[120] “Renowned chaste Penelope”: Penelope, the faithful wife of Ulysses, is mentioned three time by  Willobie – as “The wandering Greek’s renowned mate” (See note 30); here as “Renowned chaste Penelope”; and as “chaste Penelope” in Willobie’s epilogue “The praise of a contented mind”, signed “Ever or never” (see note 196.). In each case (and in the commendatory poem of “Contraria Contrariis”) she is featured as a paragon for the “chaste AVISA” without acquiring a profile on her own. Two years later Peter Colse, Willobie’s confuter, will establish in his own epic poem Penelopes Complaint (a re-narration of Homer’s Odyssey, XVI-XXIV) a comparison between the Greek Penelope and the English Avisa: “Avisa. Is she with thy Penelope to vie? The one renowned, revered, true to her own. Avisa, an unknown woman from a place unknown”. By belittling Avisa this way Willobie’s poem should be held up to ridicule. Neither Willobie nor Colse are giving the slightest hint that “chaste Avisa” might have had to do something with Penelope Devereux (Lady Rich). (See Michael Mooten, Willobie His Avisa Decoded.)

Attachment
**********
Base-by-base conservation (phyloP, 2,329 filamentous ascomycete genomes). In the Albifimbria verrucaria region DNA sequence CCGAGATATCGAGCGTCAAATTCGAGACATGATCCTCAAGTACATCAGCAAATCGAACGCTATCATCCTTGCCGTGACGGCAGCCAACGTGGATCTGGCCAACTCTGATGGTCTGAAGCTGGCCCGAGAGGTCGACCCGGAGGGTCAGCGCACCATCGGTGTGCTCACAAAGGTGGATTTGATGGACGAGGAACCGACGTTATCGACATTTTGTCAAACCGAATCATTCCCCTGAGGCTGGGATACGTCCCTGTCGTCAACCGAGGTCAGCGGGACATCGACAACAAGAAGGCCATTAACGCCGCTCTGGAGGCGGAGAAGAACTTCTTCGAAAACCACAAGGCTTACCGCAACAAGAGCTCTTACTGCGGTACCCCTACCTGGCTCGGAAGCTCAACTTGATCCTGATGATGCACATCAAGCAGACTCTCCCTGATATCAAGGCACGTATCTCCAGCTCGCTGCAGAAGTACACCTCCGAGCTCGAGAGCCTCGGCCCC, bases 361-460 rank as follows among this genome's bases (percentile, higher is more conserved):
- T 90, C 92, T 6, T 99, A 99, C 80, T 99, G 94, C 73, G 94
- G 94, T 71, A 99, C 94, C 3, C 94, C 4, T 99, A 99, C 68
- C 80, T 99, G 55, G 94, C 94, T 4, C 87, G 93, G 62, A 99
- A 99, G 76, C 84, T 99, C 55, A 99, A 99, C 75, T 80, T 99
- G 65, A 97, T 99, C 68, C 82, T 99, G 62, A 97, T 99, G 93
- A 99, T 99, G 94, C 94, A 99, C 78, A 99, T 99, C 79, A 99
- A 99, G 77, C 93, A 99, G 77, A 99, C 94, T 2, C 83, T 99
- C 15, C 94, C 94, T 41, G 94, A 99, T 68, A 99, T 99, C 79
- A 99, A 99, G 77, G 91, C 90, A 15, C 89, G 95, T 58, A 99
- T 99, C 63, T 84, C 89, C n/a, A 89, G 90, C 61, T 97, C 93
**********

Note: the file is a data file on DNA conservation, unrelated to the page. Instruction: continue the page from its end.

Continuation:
He who wants to learn more about how “Henry Willobie” ( = Mathew Roydon) judged Sidney’s ‘Stella’ should read Roydon’s “Elegy, or Friend's Passion for his Astrophel”. The six stanzas on ‘Stella’ again form a “hexameton” like that of Willobie.

Stella, a Nymph within this wood,
Most rare and rich of heavenly bliss,
The highest in his fancy stood,
And she could well demerit this :
'Tis likely they acquainted soon;
He was a Sun, and she a Moon.

Our Astrophil did Stella have;
O Stella, vaunt of Astrophil,
Albeit thy graces gods may move,
Where wilt thou find an Astrophil ?
The rose and lily have their prime,
And so hath beauty but a time.

Although thy beauty do exceed
In common sight of every eye,
Yet, in his Poesies when we read,
It is apparent more thereby,
He that hath love and judgment too
Sees more than any other do.

Then Astrophil hath honoured thee ;
For when thy body is extinct,
Thy graces shall eternal be
And live by virtue of his ink ;
For by his verses he doth give
To short-lived beauty aye to live.

Above all others this is he,
Which erst approved in his song
That love and honour might agree,
And that pure love will do no wrong.
Sweet saints ! it is no sin nor blame,
To love a man of virtuous name.

Did never love so sweetly breathe
In any mortal breast before ;
Did never Muse inspire beneath
A Poet's brain with finer store :